Is telepathy just around the corner?
Researchers from Duke University have allowed rats to communicate with each through brain signals.
Placed in separate cages, the rats were able to solve puzzles with the aid of microelectrodes 1/100th the width of a hair implanted into their brains. One rat was able to interpret the other’s actions and intentions even when they couldn’t see or hear each other.
The same experiment worked when the rats were thousands of miles apart with one in Brazil and another in North Carolina.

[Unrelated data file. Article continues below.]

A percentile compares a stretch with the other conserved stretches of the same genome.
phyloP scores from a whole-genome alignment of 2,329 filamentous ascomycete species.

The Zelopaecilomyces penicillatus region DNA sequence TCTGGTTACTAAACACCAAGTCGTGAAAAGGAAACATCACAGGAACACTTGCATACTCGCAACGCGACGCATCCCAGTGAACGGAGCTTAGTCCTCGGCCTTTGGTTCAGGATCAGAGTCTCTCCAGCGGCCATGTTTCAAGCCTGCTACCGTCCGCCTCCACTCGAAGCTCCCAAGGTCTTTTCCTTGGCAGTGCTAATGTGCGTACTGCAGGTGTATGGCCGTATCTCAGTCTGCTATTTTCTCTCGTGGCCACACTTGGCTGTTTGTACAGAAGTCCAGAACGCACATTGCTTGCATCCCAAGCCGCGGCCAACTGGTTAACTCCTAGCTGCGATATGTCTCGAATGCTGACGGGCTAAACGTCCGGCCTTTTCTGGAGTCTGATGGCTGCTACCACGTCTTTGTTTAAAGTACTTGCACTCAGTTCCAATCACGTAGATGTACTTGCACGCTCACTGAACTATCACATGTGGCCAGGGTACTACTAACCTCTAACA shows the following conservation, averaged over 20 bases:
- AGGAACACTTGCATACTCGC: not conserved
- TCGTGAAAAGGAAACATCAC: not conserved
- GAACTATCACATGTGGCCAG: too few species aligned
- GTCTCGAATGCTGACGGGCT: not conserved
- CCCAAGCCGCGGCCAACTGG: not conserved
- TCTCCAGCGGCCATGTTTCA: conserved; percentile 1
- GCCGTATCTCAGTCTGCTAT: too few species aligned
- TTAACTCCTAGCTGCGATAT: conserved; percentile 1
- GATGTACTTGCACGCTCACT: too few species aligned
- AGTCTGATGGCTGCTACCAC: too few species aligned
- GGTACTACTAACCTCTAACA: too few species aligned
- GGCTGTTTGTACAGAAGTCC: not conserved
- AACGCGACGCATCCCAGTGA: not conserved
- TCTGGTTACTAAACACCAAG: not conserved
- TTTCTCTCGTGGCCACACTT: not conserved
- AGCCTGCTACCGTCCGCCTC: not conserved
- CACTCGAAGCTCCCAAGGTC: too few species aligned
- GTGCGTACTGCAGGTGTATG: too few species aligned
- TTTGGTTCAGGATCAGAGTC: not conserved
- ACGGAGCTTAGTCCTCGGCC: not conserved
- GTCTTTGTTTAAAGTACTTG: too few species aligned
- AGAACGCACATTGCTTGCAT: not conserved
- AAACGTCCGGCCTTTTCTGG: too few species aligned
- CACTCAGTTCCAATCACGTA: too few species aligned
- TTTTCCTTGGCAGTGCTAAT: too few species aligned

Scientists have so far been able to interpret a rat’s thoughts and intentions by downloading those brain waves into a computer, but this is the first time another rat has been able to understand the signals directly.
"Until recently we used to record this brain activity and send it to a computer," said Miguel Nicolelis of Duke's Medical Center in North Carolina. Nicolelis, who led the study, told the BBC's Science in Action program how the the system works. “And the [computer] tells us what the animal is going to do."
“We basically created a computational unit out of two brains,” Nicolelis said...